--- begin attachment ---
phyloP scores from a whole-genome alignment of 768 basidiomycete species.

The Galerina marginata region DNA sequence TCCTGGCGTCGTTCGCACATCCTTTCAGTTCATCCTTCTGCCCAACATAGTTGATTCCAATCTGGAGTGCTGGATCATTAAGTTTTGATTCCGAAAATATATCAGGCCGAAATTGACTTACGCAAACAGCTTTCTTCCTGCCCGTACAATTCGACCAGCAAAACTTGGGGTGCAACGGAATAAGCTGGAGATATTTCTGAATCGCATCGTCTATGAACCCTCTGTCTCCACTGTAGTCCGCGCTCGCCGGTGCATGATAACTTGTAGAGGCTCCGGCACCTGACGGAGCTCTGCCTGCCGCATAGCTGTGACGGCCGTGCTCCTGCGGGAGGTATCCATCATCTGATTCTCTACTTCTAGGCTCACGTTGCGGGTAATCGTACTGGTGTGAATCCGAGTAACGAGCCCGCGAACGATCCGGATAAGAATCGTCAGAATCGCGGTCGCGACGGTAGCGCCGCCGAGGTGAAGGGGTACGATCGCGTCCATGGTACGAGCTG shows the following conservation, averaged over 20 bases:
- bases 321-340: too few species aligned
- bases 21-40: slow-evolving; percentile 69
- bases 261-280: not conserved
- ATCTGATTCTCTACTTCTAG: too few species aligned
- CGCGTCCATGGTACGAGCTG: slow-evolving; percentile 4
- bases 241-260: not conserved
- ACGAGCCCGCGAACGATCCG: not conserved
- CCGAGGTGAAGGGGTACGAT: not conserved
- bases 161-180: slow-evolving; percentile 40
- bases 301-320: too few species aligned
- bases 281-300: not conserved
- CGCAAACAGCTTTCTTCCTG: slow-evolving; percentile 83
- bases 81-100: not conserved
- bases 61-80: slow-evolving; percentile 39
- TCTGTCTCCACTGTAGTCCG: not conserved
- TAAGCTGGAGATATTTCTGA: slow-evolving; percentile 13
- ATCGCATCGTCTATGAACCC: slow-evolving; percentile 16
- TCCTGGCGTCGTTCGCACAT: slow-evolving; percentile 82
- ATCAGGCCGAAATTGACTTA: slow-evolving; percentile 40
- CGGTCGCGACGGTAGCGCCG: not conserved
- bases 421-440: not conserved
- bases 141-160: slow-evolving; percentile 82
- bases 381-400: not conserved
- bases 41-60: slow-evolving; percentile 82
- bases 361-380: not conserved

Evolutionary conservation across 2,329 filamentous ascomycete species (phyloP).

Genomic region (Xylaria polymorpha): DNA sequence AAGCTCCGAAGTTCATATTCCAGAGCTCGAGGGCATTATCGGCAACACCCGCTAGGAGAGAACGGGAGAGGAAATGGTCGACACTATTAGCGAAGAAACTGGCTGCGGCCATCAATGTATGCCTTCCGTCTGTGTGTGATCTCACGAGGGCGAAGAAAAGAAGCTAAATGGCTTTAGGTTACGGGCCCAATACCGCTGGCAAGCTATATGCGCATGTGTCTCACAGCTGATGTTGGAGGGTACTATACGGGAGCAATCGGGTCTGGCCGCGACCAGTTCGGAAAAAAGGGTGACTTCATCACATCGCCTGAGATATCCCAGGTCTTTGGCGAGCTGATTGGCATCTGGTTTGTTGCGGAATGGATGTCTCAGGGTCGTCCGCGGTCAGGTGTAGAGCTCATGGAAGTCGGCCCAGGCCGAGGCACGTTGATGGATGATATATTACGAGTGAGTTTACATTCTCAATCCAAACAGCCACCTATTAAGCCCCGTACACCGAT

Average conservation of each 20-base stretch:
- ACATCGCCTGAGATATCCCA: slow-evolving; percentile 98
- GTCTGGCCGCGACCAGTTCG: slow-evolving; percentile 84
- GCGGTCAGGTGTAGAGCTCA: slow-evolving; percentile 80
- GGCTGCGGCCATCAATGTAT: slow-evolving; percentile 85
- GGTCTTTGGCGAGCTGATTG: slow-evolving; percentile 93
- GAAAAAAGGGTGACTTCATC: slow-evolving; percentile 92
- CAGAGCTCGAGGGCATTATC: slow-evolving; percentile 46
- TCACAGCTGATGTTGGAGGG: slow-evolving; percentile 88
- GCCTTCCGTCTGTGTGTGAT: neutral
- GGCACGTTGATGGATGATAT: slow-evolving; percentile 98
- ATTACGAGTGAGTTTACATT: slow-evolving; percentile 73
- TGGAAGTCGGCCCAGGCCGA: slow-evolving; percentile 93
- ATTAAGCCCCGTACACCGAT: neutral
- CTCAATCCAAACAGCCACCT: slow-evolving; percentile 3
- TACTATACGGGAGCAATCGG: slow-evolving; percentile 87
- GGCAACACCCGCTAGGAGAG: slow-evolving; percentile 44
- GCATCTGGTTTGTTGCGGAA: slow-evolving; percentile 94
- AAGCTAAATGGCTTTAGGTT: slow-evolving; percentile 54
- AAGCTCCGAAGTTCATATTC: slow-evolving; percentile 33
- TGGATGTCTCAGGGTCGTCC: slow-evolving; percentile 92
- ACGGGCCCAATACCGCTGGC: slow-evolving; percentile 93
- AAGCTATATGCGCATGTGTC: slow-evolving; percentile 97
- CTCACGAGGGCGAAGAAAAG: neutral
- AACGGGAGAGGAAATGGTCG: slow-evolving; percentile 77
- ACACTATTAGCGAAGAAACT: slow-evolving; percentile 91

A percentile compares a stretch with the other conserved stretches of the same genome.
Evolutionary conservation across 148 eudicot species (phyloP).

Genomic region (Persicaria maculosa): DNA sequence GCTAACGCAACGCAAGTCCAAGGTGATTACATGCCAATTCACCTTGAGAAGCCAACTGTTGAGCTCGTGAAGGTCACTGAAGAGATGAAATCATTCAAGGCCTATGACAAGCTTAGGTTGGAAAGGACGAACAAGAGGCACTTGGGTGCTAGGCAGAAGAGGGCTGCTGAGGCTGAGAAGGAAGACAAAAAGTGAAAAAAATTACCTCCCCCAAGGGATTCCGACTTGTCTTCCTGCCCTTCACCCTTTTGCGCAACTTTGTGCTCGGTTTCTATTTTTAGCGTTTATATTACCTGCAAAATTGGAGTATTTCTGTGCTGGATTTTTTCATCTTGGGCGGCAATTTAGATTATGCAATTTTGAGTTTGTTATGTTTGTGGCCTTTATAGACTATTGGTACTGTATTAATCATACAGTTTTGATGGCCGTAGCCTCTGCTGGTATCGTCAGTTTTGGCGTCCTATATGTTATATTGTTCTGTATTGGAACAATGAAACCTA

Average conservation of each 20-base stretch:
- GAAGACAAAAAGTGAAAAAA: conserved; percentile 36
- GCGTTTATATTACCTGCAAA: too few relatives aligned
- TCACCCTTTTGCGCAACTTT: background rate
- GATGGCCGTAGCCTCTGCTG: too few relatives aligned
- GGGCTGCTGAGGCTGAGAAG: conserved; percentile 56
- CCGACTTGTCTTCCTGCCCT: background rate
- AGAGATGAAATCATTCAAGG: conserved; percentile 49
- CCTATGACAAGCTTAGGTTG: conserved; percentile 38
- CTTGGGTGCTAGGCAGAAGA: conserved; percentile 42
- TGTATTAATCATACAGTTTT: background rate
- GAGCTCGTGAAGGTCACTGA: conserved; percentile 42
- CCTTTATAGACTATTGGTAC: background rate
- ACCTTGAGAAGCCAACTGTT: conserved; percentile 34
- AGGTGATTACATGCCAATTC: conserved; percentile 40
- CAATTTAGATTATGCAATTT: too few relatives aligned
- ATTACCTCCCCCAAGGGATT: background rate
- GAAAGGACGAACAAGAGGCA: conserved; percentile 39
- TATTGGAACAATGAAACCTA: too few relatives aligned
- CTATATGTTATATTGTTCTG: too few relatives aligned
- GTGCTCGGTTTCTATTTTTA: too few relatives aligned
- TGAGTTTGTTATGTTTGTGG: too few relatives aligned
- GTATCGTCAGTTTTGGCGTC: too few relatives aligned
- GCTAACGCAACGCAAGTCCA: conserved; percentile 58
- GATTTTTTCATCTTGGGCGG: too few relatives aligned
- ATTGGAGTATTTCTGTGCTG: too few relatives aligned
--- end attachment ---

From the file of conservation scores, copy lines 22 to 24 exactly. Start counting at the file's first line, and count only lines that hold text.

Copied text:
- CGGTCGCGACGGTAGCGCCG: not conserved
- bases 421-440: not conserved
- bases 141-160: slow-evolving; percentile 82